If cdebotsrap is to be used regulary (e.g. for every build) I think
the only option is to use testing and upgrade it. Otherwise you are
right, it would fail all the time. But its an option.
>> And for m68k considering disk buffers as problem is a joke. The 128 MB
>> ram will have been flushed and reflushed just by installing/purging
>> those 200MB Build-Depends of the last gnome or kde build.
> That's not the issue.
> If you're building someting which uses a lot of build-time dependencies,
> disk buffers are more than just a nice to have (else the system will
> need to read stuff off of the hard disk every time you #include some
> header file).
> If you start untarring and apt-get upgrade'ing and the like while such a
> package is building, you slow down your build. Doing that to one build
> doesn't really matter; doing that all the time will severly reduce the
> efficiency of your system.
Why would you ever do that in parallel except when the admin does
maintainance on the template for the chroot (for the tar.gz case for
example). That would be something you do once a week or month or only
when needed. Certainly nothing to be done all the time.
And you save some time doing it in parallel when needed. The current
build will be slowed down but it will keep on going while you wait for
the downloads or user input. That time would now be lost unless you
update the chroot while its building (which I can't recomend for a gcc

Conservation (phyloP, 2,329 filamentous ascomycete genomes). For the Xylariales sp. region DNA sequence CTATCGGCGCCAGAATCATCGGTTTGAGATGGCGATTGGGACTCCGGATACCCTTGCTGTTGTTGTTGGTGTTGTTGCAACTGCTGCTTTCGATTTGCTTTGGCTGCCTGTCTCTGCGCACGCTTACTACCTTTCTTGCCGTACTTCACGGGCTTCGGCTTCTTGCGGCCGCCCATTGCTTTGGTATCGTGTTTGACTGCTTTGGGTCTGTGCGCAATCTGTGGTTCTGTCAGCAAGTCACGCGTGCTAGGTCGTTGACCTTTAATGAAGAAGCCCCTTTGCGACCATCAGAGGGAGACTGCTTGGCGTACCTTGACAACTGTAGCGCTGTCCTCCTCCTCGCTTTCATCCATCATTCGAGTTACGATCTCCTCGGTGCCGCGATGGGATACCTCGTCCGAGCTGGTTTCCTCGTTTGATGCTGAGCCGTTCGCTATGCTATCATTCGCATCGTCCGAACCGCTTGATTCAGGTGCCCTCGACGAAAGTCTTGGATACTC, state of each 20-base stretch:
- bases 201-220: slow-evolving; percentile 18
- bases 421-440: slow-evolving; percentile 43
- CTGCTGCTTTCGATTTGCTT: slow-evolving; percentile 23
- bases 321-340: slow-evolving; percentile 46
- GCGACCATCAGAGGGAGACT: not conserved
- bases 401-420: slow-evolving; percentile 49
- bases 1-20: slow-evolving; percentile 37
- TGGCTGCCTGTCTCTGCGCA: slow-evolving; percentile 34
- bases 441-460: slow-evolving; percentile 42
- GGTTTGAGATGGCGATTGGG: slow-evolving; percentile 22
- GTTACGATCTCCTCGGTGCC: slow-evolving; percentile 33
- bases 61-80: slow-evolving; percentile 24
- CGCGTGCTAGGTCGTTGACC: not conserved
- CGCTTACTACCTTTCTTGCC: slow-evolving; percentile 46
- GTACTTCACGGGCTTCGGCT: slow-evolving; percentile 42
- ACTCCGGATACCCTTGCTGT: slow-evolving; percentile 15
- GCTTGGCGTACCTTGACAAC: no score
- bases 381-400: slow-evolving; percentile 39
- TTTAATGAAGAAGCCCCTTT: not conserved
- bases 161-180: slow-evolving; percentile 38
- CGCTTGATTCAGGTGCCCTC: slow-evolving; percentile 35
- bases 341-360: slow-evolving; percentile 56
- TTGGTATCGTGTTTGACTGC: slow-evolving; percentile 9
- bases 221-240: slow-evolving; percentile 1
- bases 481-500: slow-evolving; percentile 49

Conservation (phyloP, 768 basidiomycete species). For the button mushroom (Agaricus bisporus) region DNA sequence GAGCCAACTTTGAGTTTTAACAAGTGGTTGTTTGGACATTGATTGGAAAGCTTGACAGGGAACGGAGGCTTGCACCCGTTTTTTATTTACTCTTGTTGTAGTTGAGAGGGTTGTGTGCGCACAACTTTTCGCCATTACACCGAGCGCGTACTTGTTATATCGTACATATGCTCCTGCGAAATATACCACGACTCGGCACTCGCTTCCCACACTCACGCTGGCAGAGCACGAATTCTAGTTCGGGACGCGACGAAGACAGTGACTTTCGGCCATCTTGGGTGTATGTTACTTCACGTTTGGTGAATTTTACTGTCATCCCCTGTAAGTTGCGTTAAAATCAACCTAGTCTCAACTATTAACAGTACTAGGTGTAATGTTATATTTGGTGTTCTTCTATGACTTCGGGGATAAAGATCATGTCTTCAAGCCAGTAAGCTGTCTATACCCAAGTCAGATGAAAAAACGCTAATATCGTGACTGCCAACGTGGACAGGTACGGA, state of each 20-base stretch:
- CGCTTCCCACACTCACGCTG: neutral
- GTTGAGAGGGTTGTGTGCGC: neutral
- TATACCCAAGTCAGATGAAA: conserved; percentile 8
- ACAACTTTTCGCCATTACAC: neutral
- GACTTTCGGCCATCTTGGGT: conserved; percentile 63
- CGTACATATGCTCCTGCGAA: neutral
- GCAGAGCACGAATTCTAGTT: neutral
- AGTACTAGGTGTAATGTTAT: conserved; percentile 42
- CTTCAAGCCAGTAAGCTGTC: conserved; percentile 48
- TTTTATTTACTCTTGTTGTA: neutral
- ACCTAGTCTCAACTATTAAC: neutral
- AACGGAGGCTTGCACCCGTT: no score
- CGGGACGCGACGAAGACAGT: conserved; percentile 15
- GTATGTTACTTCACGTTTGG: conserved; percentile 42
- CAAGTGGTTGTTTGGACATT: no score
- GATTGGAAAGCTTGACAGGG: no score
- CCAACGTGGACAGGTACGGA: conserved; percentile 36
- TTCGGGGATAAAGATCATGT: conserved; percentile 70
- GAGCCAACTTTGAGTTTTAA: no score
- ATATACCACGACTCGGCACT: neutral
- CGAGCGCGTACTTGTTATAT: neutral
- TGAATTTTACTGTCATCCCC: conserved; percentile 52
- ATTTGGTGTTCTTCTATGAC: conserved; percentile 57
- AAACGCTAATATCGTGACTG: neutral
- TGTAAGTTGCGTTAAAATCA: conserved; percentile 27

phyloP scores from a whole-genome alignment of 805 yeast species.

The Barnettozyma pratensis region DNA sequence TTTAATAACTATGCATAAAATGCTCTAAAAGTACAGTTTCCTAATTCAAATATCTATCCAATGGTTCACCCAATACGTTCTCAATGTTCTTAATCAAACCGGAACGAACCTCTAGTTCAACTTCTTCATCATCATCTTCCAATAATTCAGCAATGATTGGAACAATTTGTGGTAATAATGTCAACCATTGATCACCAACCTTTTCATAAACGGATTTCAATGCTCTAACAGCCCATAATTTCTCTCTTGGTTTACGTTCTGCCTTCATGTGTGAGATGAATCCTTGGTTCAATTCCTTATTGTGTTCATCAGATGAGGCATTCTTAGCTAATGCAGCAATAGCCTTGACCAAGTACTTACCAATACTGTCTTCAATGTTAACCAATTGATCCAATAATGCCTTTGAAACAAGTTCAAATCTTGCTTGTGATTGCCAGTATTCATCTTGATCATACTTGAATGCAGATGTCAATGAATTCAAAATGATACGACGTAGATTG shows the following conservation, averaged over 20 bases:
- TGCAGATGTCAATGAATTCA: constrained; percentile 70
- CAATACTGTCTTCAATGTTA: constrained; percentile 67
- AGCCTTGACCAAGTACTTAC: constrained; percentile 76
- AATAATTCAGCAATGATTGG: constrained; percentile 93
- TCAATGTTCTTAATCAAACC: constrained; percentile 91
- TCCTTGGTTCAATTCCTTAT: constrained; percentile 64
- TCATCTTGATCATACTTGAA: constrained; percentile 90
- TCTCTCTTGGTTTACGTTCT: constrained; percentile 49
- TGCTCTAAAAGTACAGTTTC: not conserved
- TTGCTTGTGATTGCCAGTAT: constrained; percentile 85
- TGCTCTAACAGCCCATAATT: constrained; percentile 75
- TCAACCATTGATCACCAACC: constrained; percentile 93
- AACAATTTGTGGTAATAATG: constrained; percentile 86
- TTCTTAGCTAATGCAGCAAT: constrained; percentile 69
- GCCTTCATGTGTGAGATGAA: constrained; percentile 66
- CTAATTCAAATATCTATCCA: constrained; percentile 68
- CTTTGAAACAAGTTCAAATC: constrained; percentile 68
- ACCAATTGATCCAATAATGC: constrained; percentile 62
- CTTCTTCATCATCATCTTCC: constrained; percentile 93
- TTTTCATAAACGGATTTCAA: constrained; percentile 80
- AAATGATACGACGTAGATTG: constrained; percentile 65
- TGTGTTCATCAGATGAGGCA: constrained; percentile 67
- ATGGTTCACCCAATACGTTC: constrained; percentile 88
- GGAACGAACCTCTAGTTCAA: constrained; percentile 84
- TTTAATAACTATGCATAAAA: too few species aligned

> I was just trying to show how you lose a lot of time, always; either you
> lose it because the whole system is waiting for apt-get upgrade, either
> you lose time because you reduce the efficiency of the disk buffers.
> And no, I don't think that time is negligible just because *one*
> "apt-get update; apt-get dist-upgrade" run takes up less than half a
If it does turn out to be a burden the configuration resembling the
current way can be used. Nobody is forcing it to change but the
possibility is there.
>> You also can't count the time the apt-get itself takes since with the
>> current setup you do do exactly the same calls to update the system.
> Yes, but only once; once it's updated, it stays updated.
> In a cloned chroot scenario, you either need to update your template
> chroot between builds (which increases the risk of ending up with a
> broken chroot, and increases the time it takes to start a build,
> reducing the efficiency of your system), or you risk having to update a
> certain package which is pulled in by a common build-dependency on each
> and every build you do.
> Either way, I think your scenarios all result in a less efficient build
>> So the difference is untar/gzip and tar/gzip. Yes, they can take some
>> time on m68k.
> They take the same percentage of time away from builds on /every/
> architecture. Wasting time isn't an issue because your processor is
> slow; it's an issue because the processor is the resource you're trying
> to use as efficiently as possible.
> It's just more visible on m68k, that's all.
Yes, but its not the limiting factor on most archs.
>> But that is easily gained by not failing a kde or gnome package build
>> that installs 200Mb Build-Depends just to notice the installed version
>> isn't good enough.
> I agree that there are some bugs in the system currently in use; this is
> one of them (well. A design issue, really). It's not related to the